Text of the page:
Rebekah Dobrasko

Historic Preservation Specialist, Texas Department of Transportation
Session: Historic Truss Bridges in Texas (9:30a-10:00a)

Rebekah Dobrasko lives in Austin, Texas and is a historic preservation specialist with the Texas Department of Transportation.  She is currently the project manager for the Texas historic truss bridge management plan. She holds a masters degree in Public History from the University of South Carolina and an undergraduate degree from Tulane University in New Orleans.  Prior to her position with TxDOT, Ms. Dobrasko worked as the South Carolina State Historic Preservation Office in Columbia, South Carolina for ten years.  During that time, she served as the supervisor for compliance, tax incentives, and survey and as the state tax credit program coordinator.

Ms. Dobrasko’s recent publications include Teaching with Historic Places lesson plans on Rosenwald schools and South Carolina equalization schools, an article on tidal rice fields in South Carolina, and a digital exhibit on equalization schools in Charleston, South Carolina (see http://www.scequalizationschools.org/charleston-exhibit.html). She received the Newcomb College (of Tulane University) Young Alumna Award in 2009 for her work researching and identifying segregated schools in South Carolina (http://scequalizationschools.org).

Rebekah serves as a committee member for the National Council on Public History and for Preservation Austin.  She is an avid volunteer in her community and is also a member of the St. Martin’s Lutheran Church choir.


Deb Fleming

President, Texas Dance Hall Preservation
Session: Saving Historic Rural Places (10:45a-11:45a)

Deb Fleming is a long time music lover and current Business and Tour Manager for 5-time Grammy Nominee and 10-time Blues Music Award winner Marcia Ball and her international tour band based in Austin TX. She migrated into the music business after a 20+ year tenure as a healthcare executive running large risk management companies in Texas, South Carolina and Georgia. In 2005 she bought and managed a 1200 capacity live music venue just east of Austin before being recruited by Ball 7 years ago.

A fifth generation Texan and San Antonio native, Ms. Fleming discovered her long Texas linage on a dance hall visit to Panna Maria and thus began her love and interest in the historic halls. Over the past 9 years she has logged thousands of miles seeking out and photographing many operating halls along with those long deserted and in need of some TLC. In early 2013 she started doing informal dance hall tours with friends to introduce them and others to their beauty, diversity and history. What started as a few run road trips turned into a long-term passion.

Ms. Fleming has served on other boards and is currently the part time executive director of Austin based Housing Opportunities for Musicians and Entertainers.


Jennifer Harris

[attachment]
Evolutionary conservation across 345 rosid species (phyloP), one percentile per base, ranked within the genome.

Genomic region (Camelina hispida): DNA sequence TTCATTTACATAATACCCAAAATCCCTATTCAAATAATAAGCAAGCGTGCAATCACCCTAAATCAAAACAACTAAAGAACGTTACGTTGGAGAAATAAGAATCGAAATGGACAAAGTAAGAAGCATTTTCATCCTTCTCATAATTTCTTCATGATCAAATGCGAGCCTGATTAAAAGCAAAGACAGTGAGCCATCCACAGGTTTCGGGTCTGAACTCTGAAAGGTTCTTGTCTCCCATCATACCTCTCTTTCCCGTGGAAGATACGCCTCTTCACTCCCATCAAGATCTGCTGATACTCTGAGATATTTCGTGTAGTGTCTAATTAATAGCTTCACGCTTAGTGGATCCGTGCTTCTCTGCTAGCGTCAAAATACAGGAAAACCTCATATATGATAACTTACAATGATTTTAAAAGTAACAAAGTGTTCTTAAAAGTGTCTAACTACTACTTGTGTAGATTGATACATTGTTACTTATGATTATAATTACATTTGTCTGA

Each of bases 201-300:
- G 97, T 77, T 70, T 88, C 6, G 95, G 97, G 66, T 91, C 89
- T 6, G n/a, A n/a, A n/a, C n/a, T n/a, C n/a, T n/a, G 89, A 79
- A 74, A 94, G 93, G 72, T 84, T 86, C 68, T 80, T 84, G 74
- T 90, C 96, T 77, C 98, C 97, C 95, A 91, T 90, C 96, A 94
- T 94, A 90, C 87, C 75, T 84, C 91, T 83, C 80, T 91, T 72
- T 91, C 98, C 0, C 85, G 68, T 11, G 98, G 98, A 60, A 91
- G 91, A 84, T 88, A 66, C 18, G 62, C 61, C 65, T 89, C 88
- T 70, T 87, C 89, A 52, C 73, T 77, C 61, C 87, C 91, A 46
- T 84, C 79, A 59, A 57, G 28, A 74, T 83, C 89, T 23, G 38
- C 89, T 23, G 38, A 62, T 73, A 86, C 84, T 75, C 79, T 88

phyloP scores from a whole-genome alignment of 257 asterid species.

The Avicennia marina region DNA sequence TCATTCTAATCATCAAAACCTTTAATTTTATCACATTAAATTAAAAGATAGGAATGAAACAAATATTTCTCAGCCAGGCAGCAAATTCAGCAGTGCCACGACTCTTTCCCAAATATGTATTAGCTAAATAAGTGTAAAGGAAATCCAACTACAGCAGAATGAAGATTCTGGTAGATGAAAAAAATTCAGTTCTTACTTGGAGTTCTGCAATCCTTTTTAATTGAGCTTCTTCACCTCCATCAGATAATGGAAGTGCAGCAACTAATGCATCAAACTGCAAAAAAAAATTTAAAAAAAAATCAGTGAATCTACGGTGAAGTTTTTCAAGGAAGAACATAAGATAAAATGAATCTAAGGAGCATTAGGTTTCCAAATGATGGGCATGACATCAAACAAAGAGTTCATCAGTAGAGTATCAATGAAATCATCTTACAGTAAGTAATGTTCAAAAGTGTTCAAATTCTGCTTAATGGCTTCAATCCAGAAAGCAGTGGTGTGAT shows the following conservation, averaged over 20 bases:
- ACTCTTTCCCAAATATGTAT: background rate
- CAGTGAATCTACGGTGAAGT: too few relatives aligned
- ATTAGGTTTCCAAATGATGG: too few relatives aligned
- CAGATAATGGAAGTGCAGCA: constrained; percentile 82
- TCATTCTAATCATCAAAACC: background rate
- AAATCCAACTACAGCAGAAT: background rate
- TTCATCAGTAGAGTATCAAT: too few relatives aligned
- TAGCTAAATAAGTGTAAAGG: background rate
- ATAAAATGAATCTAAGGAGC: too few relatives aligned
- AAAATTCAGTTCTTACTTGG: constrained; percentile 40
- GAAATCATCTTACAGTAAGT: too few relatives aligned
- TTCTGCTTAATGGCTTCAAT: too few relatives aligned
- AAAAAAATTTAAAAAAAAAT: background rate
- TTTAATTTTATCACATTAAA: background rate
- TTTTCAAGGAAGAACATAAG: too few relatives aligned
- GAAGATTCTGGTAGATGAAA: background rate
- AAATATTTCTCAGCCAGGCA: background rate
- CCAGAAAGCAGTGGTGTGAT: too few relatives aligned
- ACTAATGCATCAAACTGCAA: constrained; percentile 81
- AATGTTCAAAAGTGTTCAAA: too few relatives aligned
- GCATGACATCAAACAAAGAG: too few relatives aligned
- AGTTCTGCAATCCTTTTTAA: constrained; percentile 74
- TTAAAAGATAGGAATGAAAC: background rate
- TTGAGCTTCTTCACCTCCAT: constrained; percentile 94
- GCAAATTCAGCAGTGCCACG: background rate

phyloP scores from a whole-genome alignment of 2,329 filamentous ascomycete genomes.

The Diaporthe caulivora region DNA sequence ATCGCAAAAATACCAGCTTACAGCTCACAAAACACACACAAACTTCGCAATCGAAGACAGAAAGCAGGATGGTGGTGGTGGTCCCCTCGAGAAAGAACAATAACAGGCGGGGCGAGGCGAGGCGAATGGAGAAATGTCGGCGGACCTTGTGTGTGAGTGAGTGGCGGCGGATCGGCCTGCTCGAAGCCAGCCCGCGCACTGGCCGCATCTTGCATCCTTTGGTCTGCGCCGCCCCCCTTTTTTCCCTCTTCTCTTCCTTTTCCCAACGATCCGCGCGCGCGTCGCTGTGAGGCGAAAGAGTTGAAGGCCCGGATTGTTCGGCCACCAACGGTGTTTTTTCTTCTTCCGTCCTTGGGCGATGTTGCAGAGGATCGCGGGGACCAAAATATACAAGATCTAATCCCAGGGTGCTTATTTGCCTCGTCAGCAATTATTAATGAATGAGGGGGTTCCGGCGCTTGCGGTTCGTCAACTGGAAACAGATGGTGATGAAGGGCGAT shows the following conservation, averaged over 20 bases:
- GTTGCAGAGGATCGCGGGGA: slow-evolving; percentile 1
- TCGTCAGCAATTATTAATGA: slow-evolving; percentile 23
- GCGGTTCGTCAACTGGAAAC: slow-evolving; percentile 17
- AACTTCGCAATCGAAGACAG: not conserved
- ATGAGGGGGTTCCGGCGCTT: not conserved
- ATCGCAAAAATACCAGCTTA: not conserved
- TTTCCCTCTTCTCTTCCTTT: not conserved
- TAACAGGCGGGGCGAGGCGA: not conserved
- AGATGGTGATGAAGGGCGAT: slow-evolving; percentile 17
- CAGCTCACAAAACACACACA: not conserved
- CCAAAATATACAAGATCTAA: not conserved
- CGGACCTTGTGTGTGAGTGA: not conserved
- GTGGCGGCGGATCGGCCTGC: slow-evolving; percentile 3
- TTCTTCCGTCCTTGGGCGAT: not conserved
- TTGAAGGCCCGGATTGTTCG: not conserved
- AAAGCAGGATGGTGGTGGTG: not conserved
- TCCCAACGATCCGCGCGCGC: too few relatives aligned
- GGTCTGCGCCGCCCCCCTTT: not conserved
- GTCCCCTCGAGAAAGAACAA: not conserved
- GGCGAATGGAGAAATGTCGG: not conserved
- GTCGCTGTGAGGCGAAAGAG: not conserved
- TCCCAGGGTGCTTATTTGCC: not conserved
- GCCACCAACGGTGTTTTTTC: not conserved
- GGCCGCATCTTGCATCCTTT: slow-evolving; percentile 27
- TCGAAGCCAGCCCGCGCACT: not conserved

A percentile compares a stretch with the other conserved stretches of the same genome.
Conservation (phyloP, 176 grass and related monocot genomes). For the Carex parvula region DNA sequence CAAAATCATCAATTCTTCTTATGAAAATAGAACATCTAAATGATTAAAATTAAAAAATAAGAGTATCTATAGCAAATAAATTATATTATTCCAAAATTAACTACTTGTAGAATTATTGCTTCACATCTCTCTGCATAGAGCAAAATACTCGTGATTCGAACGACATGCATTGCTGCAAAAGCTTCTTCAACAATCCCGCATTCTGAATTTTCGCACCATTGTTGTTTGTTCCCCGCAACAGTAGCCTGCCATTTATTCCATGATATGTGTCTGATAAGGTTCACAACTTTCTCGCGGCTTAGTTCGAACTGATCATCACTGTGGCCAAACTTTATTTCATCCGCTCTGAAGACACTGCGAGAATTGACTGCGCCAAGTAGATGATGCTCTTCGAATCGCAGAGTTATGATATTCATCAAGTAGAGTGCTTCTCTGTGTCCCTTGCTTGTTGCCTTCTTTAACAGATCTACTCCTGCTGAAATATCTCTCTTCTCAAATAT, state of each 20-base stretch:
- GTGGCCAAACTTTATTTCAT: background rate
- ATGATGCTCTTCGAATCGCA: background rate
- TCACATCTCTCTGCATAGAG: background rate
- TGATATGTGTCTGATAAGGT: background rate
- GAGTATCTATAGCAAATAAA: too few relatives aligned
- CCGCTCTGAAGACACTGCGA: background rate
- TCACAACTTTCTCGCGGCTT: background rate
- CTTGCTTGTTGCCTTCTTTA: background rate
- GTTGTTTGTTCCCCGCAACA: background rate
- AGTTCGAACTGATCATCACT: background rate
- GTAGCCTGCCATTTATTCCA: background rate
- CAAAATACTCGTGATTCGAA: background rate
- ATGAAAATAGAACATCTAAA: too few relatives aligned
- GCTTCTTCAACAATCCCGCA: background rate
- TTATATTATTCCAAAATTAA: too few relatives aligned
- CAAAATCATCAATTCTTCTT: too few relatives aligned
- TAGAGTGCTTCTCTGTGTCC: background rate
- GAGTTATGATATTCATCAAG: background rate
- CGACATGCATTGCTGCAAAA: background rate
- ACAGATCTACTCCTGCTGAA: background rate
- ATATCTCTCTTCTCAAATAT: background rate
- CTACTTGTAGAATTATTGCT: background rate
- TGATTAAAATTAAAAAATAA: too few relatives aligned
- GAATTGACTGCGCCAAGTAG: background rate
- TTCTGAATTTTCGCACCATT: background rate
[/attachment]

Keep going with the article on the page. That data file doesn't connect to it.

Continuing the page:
President, Blackshear/O.L. Price Ex-students Association
Session: Preserving the Legacy of the Modern Civil Rights Movement (3:15p-4:15p)

Jennifer Harris, a lifelong resident of Taylor, Texas, is a community activist and founder of the Blackshear/O.L. Price Ex-Student Association. A former Comptroller of Public Accounts, Mrs. Harris used her experience researching and analyzing records to investigate and interpret the history of Taylor’s African-American residents. The Blackshear/O.L. Price Ex-Student Association identified the significance of the Dickey House and has partnered with various schools and organizations, including the City of Taylor to recognize the significance of Dr. James L. Dickey and rehabilitate his former house as a museum to the African-American heritage.


Lisa Harvell

Texas Preservation Trust Fund Grant Program Coordinator, Architecture Division, Texas Historical Commission
Session: Funding Strategies for Endangered Buildings (2:00p-2:30p)

Lisa Harvell has been with the Texas Historical Commission (THC) for over 25 years. Through the years, she’s had the opportunity to be involved in a variety of historic preservation projects. Lisa has been involved with the Texas Preservation Trust Fund (TPTF) since the early 1990s and is the grant program coordinator for the agency. The TPTF is a matching grant program for the acquisition, survey, restoration, preservation or for the planning and educational activities leading to the preservation of historic architectural and archeological properties. Since 1997, the THC has awarded over $5 million to 292 successful projects.


The Hon. Ed Janecka

County Judge, Fayette County
Session: Saving Historic Rural Places (10:45a-11:45a)

Judge Ed Janecka is a fifth generation Fayette County citizen.  He was born and raised on a farm in Dubina, Texas.  He grew up on a farm, the youngest of six children.  He learned to work at an early age, and his father instilled in him a  good work ethic.

He attended St. Edwards Elementary School in Dubina through the seventh grade.  He then went to eighth grade at St. Rose School in Schulenburg.  He went on and graduated from Bishop Forest High School in Schulenburg.  Ed has two Bachelor of Science degrees from Sam Houston State University.